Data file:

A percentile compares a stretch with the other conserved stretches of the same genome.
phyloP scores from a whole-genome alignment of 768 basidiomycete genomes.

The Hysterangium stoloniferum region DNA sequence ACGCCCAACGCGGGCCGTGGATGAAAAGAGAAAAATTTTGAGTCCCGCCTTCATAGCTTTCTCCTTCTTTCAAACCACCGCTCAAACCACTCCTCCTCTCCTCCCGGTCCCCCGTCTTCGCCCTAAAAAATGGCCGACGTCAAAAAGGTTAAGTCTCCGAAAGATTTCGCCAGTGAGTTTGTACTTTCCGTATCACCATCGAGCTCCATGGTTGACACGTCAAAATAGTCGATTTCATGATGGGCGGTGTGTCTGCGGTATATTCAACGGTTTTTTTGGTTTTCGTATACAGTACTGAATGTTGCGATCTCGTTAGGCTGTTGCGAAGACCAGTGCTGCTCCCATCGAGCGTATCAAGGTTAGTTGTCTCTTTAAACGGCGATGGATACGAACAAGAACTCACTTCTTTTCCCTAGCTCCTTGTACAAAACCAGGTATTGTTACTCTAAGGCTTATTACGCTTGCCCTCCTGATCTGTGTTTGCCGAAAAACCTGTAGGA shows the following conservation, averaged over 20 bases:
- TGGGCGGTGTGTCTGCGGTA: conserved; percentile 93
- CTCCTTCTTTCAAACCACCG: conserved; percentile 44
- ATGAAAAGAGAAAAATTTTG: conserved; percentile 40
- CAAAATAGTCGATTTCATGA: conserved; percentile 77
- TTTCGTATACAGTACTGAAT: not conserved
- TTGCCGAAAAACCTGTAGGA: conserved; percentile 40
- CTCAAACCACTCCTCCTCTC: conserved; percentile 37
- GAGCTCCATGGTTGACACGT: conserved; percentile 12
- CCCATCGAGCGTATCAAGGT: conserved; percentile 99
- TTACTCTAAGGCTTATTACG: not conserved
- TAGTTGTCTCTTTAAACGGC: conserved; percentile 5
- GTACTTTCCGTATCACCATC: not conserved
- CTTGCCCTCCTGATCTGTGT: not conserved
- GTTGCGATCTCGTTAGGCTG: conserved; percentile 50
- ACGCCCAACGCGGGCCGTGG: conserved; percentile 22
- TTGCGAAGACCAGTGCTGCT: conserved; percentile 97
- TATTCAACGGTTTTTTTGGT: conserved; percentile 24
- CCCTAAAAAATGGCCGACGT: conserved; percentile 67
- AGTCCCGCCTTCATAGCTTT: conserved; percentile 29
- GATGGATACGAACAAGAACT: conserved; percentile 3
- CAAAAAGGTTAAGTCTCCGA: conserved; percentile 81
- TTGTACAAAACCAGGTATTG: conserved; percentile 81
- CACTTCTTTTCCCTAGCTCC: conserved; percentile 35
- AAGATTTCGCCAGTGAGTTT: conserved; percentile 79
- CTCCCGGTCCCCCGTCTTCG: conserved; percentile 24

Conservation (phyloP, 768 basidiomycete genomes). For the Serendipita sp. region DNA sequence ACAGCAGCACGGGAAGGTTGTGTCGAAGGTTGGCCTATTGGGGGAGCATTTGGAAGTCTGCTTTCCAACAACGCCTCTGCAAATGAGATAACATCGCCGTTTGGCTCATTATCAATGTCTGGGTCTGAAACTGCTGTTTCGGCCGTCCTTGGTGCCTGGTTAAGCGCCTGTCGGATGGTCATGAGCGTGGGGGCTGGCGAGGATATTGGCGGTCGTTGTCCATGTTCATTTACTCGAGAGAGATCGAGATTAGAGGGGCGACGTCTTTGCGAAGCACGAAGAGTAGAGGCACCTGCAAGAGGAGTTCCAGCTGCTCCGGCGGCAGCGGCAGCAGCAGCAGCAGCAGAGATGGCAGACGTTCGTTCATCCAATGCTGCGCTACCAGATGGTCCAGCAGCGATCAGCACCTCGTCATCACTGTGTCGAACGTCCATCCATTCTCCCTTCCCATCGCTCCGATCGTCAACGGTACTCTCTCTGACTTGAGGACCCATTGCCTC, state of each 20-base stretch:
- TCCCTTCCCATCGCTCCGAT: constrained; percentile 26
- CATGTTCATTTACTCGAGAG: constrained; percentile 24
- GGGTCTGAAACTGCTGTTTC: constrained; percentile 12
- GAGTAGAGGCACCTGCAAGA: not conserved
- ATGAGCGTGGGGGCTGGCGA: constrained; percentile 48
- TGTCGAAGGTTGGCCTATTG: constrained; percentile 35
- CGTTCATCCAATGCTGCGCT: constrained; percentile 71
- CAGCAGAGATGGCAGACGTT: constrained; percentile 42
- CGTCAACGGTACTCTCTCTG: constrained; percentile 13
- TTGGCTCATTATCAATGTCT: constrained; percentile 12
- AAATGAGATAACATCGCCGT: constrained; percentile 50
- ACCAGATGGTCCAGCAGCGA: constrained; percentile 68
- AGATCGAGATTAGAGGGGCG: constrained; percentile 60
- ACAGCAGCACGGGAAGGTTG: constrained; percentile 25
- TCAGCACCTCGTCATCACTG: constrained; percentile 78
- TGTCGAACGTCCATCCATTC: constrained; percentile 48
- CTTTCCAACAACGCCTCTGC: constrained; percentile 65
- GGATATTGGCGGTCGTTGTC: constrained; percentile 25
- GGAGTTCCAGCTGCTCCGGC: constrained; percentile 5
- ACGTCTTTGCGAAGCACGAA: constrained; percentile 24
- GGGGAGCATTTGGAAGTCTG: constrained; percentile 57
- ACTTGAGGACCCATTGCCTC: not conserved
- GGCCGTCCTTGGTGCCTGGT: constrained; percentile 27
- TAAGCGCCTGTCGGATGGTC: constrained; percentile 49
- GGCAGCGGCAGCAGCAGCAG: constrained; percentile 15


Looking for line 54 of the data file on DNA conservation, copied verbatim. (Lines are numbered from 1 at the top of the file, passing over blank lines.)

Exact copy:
- GGCAGCGGCAGCAGCAGCAG: constrained; percentile 15